Renewable Energy Technology Incentives in Michigan
Like many states in the North East, Michigan has forged ahead with green energy initiatives and has a number of incentives in place to promote renewable technology. With large supplies of natural gas and three nuclear power plants, the state is planning to operate an inclusive mix of energy sources including green ones. 35% of their renewable energy comes from biomass for which it has great natural resources, though areas such as solar too have been growing in recent years.
This year Michigan’s first solar farm is supposed to go online producing 1.4 MW and two larger installations were begun in 2015 in Lapeer County. A number of community projects such as the 3MW array at Grand Valley State University are expected to be completed later in 2016. Wind power provides 2.4% of the electricity in Michigan with 883 wind turbines providing a capacity of 1,524 MW and the biggest is the Beebe Wind Farm with a generating capacity of 81.6 MW. The state also has a number of hydroelectric dams which contribute a small amount to the energy mix.
Michigan has 9 main biomass power plants which together supply over a third of the renewable energy in the state. The largest is Cadillac Renewable with a capacity for 38 MW. Most of the biomass plants are fed from local sources making them very energy efficient and promoting jobs in the local community.
Solar PV Incentives in Michigan
While there are few major solar farms so far in the state, the industry is beginning to thrive with over 200 companies employing 2,800 staff. A number of major companies such as Ford and Ikea have gone solar in recent years and there are incentives to install roof top arrays through the Federal Tax Rebate. There is also the state Solar Currents Program that provides a residential rebate of $0.20 per watt installed and net metering is also in operation. The state has the Experimental Advanced Renewable Program in place for large family residential, businesses and government and school installations.
Solar PV Case Study in Michigan
In Michigan you have the choice of buying your array outright and keeping all the profits or leasing it, whereby you hand over the federal and state incentives for free installation but benefit from cheaper electricity bills. A 5 kW array will cost in the region of $20,000 and with the Federal Tax Rebate and other incentives you could see a return on investment in about 14 years. With a standard life time of 25 years for the array, you can expect to make a profit in the region of $7,300. That doesn’t take into account the increased sale value of your home.
Solar Thermal Incentives in Michigan
Solar hot water systems come with many of the incentives of solar PV and can greatly reduce the costs of heating in many homes and businesses. Various grants and low cost loan schemes are also available such as the Michigan Saves Business Energy Financing project which is aimed at commercial and nonprofit organizations.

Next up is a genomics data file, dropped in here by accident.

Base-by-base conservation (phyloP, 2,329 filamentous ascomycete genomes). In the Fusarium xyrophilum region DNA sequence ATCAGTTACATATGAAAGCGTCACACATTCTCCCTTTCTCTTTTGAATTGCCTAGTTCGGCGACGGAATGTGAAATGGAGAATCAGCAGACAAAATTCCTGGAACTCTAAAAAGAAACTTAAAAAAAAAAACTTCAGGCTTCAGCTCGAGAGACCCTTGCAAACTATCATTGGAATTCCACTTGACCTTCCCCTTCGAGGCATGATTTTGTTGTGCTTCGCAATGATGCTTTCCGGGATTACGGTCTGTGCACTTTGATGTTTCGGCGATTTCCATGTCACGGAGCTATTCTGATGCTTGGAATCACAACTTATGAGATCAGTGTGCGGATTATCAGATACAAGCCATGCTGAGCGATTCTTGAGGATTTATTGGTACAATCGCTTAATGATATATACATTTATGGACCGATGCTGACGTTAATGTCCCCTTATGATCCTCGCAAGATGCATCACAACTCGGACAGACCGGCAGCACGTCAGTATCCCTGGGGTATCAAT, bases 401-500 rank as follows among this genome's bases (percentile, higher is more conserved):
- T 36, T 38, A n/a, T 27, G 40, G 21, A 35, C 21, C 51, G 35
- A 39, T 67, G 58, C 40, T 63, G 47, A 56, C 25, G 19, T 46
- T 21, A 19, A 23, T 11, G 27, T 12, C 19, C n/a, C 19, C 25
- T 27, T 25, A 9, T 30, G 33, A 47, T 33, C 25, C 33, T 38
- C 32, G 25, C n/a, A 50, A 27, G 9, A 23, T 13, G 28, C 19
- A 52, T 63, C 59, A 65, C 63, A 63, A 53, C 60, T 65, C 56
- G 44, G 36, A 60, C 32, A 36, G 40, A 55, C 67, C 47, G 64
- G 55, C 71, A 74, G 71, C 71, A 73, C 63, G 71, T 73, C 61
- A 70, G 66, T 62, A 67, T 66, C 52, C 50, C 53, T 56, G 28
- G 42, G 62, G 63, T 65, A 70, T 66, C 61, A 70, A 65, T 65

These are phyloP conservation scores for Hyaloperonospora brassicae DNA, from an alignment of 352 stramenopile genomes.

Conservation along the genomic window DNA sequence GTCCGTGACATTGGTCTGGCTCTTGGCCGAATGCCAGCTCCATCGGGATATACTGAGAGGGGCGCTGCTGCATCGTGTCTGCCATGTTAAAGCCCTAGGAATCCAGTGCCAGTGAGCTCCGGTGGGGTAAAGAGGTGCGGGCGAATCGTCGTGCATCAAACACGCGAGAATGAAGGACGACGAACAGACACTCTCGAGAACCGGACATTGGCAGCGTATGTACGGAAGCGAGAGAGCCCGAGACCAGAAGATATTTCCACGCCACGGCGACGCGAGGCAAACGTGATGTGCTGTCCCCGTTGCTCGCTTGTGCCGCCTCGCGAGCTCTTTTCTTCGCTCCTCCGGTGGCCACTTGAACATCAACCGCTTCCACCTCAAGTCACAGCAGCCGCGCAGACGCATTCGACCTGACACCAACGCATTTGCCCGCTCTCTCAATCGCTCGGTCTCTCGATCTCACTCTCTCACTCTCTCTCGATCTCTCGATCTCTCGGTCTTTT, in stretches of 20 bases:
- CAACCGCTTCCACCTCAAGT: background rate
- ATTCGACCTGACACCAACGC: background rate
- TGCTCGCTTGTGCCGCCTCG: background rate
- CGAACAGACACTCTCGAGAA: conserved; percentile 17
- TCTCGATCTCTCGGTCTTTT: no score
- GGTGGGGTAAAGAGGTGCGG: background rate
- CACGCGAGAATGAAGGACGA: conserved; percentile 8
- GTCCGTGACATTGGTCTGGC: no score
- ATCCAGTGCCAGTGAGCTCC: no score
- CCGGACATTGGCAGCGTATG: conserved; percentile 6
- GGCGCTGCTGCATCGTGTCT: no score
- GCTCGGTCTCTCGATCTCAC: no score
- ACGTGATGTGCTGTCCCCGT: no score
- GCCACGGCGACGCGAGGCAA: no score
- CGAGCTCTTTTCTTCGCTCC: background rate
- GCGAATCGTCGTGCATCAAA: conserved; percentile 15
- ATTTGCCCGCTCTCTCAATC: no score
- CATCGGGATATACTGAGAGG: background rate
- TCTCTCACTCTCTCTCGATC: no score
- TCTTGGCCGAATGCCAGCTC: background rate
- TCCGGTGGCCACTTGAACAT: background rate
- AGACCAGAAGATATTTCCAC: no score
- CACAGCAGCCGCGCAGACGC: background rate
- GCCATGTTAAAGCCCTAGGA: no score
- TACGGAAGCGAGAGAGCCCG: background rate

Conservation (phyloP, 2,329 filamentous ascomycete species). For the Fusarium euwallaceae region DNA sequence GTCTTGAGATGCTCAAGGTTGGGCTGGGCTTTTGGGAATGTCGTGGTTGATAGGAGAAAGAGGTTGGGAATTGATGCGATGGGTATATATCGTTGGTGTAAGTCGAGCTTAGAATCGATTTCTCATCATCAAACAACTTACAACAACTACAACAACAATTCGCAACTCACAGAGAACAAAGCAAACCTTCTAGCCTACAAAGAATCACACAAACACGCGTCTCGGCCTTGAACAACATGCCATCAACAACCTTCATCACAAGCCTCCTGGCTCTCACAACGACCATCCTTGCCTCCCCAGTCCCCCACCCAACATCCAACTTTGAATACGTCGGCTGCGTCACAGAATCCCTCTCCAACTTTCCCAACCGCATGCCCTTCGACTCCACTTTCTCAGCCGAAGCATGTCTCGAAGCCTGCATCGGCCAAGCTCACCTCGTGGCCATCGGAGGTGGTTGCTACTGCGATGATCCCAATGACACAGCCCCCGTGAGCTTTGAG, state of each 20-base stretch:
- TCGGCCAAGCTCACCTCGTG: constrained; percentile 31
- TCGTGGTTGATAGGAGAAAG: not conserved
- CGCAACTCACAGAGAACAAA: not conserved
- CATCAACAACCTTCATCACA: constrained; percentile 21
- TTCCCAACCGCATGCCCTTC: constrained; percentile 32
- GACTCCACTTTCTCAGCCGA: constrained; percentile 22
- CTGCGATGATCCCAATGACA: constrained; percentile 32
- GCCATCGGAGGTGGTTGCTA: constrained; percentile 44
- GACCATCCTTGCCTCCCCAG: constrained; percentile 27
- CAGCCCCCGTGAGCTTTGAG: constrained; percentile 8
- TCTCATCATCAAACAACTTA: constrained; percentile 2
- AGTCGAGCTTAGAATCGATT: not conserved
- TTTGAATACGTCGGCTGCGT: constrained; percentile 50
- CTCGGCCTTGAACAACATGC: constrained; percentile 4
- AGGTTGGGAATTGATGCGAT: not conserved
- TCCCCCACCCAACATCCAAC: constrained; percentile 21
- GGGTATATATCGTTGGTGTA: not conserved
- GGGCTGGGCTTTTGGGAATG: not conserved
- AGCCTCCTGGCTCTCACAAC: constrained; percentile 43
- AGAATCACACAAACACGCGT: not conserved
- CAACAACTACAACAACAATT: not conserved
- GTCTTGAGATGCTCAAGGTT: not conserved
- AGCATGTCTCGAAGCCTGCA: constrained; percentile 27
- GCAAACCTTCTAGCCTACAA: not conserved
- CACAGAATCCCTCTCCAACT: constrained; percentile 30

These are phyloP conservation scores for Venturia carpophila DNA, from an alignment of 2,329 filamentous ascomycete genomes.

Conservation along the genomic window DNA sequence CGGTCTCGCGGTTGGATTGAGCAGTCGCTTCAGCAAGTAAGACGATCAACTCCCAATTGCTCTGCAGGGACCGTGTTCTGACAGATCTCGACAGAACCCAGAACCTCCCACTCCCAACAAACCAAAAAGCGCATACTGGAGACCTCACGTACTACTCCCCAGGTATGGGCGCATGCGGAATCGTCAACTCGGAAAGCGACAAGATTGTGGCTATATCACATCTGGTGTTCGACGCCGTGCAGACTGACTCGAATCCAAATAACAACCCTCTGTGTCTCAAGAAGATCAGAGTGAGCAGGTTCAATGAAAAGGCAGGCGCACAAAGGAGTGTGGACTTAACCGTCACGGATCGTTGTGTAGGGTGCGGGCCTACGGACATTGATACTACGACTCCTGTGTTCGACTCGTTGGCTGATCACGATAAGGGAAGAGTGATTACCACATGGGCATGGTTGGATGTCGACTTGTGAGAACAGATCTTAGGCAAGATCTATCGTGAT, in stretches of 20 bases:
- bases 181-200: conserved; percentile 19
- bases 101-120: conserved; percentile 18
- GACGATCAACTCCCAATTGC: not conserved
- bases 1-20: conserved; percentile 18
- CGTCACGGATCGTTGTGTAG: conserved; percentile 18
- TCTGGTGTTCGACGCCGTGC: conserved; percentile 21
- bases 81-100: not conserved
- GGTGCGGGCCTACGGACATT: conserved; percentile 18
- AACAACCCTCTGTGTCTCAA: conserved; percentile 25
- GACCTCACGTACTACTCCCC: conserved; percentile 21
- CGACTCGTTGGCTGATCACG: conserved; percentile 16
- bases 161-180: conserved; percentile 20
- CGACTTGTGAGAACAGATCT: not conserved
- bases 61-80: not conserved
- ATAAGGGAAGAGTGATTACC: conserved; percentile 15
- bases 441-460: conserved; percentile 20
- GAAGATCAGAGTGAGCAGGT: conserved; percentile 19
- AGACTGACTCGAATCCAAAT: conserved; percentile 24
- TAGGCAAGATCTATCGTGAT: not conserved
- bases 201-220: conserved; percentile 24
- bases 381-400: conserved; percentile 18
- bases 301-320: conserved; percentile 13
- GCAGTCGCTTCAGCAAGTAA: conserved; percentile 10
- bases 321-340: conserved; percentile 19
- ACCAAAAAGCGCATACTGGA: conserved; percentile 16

Small Hydro Incentives in Michigan
Hydroelectric production is fairly small in Michigan with a number of community and utility run facilities. Micro hydro installations do have potential particularly for agricultural and remote areas of the state and benefit from the Federal Tax Rebate. One specific incentive is the local City of Ann Arbor Green Power Purchasing scheme.
Geothermal Incentives in Michigan
As with many other states there are incentives in place for installations such as ground source heat pumps. These include the Federal Tax Rebate and loan and grant schemes such as the Property Assessed Clean Energy scheme for commercial and industrial concerns. The Commercial and Industrial Energy Efficiency Program rebate is also available.
Biomass Incentives in Michigan
Wood burning biomass is on the increase in Michigan with a number of power plants providing energy for the local community. There are also incentives for agricultural premises to invest in anaerobic digestion and there are various projects currently under development. The Consumers Energy Experimental Advanced Renewable Program is aimed at AD and provides feed in tariffs for the amount of energy produced. There are also tax breaks for both biomass and AD including the Biomass Gasification and Methane Digester Property Tax Exemption.
Wind Power Incentives in Michigan
Wind power in Michigan has great potential because of the state’s location and there are a number of incentives including the Federal Tax Rebate. Installers can also access grants and loans such as PACE financing in certain regions and the Michigan Accelerating Technologies (MATch) Energy Grant. Despite the high cost of installing wind turbines, the return on investment is still quite good particularly though location and wind speed generally determine this more than incentives.
Michigan has a growing portfolio of renewable energy initiatives both locally and state wide which means that it is moving forward with the green agenda. There is still some way to go though and much will depend on how the state develops its solar and wind sectors to complement its current biomass production.
You can discover more about the renewable energy technology incentives for both commercial and residential installations in Michigan on the DSIRE website.